And many will also focus on the physical problems - as they should. A bit that doesn't fit, or a saddle that doesn't fit, or inconsistent cues that confuse the horse - all of those can and frequently DO cause the horse to resist. And it is important to look at those and remove the source of any physical pain that prevents the horse from listening.
But it also helps - or at least, has helped me with the few horses I've owned and worked with - to consider how the horse feels about being ridden.
...Horses don't like to be ennuye, and will rather stick at home than go out to be bored ; they like amusement, variety, and society : give them their share of these, but never in a pedantic way, and avoid getting into a groove of any kind, either as to time or place, especially with young animals.
I think horses fear far more than we humans realize. And if their rider can not take away their fear and convince them they are safe, then of course they seek the safety of the herd.
She is not asking him to walk off a cliff, but to simply ride like a broke horse that understands aids...
I view this as a casual stroll in a very safe place. My horse viewed it as torment - as a solitary ride thru enemy territory, filled with unknown threats to his life:
What has worked with him has not been focusing on applying cues consistently (which I was well able to do before I got him), and not on body control - but simply TEACHING him that I know what is safe or not, and that I won't expose him to threats needlessly. What has also worked well is slow acclimatization, and trying to make sure I never trap him between my cues and the danger.
All of that is tough when one doesn't own the horse and ride it regularly. It also requires learning - by trial and ERROR - the difference between a horse who is afraid and a horse who just doesn't feel like doing something.
But when a horse doesn't feel like doing something, our first choice shouldn't always be to say he is disrespectful, and to accuse him of giving us The Middle Hoof Salute. The horse in the picture will give me 5-10 minutes, maybe more, of good arena time. Then he starts to act up. I can respond by saying, "Oh, you are disrespecting me! You want a fight? I'll give you one!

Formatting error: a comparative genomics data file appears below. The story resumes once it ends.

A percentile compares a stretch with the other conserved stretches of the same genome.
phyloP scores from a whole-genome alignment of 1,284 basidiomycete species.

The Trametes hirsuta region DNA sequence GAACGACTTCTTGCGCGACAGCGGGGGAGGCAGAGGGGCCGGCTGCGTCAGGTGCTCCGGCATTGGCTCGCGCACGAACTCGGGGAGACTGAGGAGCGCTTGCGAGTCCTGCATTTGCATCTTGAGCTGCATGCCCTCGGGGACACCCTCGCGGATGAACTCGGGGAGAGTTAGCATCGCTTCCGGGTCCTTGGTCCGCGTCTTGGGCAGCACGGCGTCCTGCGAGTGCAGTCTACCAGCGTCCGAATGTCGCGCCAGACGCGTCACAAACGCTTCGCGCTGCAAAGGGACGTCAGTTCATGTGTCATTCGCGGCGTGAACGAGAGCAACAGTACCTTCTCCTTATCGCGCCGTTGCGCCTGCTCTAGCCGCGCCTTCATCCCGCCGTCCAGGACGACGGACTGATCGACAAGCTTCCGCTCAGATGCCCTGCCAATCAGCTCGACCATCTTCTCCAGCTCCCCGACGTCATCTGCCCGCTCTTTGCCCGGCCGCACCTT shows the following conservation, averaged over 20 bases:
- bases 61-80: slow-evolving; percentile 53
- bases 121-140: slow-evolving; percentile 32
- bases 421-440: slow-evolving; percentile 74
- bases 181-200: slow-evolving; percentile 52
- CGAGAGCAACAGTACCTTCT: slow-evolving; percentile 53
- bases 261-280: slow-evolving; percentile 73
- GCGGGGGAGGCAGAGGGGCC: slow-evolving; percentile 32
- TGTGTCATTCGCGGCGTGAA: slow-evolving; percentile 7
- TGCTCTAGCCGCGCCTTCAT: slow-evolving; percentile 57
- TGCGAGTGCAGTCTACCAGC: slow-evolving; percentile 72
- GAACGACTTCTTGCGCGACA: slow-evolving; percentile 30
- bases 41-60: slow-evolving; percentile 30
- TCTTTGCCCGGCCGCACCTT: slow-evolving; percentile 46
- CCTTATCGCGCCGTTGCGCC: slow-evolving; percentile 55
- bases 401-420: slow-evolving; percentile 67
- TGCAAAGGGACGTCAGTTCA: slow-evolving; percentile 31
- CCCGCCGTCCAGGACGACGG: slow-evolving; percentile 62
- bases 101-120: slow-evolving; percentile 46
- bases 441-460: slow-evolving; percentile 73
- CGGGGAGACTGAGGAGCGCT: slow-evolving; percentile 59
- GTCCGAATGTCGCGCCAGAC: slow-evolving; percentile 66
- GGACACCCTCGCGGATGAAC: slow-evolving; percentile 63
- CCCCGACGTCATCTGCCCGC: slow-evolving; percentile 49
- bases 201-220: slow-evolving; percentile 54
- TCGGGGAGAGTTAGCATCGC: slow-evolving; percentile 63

Or...I can take him out on the street, we can do a 5-10 minute walk along the road, and come back...and he'll give me another 5-10 minutes of good arena work. He gets bored easily in an arena.
The mare I owned was a bit different. She would work in an arena for an hour, cheerfully, provided I never asked her to do the same exercise more than twice in a row. She would do a figure 8 without complaint, and then another. By the third, she would start resisting a little, and by the fourth she would stop, turn around and look at me, and say, "Are you LOST? Do you need a MAP?
" But if I mixed things up enough, she'd happily work hard, giving it an honest effort, for an hour or more.
If, however, I said we were going to do a circle until she got it right...that was picking a fight. And she'd give me one. Poor fitting tack can cause a horse to resist. So can boredom, or being demanded to do things ad nauseum that don't make sense to them
So BEFORE we accuse the horse of being disrespectful, or of giving us "the equine version of the finger", we need to ask ourselves if we are being disrespectful to the horse
. And we also need to understand an environment that looks totally stress-free to us
may well look to the horse like we are asking him to walk off a cliff.
In the winter, one of my neighbors puts a 6 foot tall inflatable penguin in their yard.
I'm not sure it is fair of me to get upset if my horse doesn't LIKE 6' tall penguins staring at him with implacable hatred in their plastic eyes! I'm not sure pushing him past it - which I could do and did - helped any. TEACHING him that the penguin wasn't staring at him with implacable hatred DID work, and we could soon stroll past it. But I first had to look at the penguin thru my horse's eyes.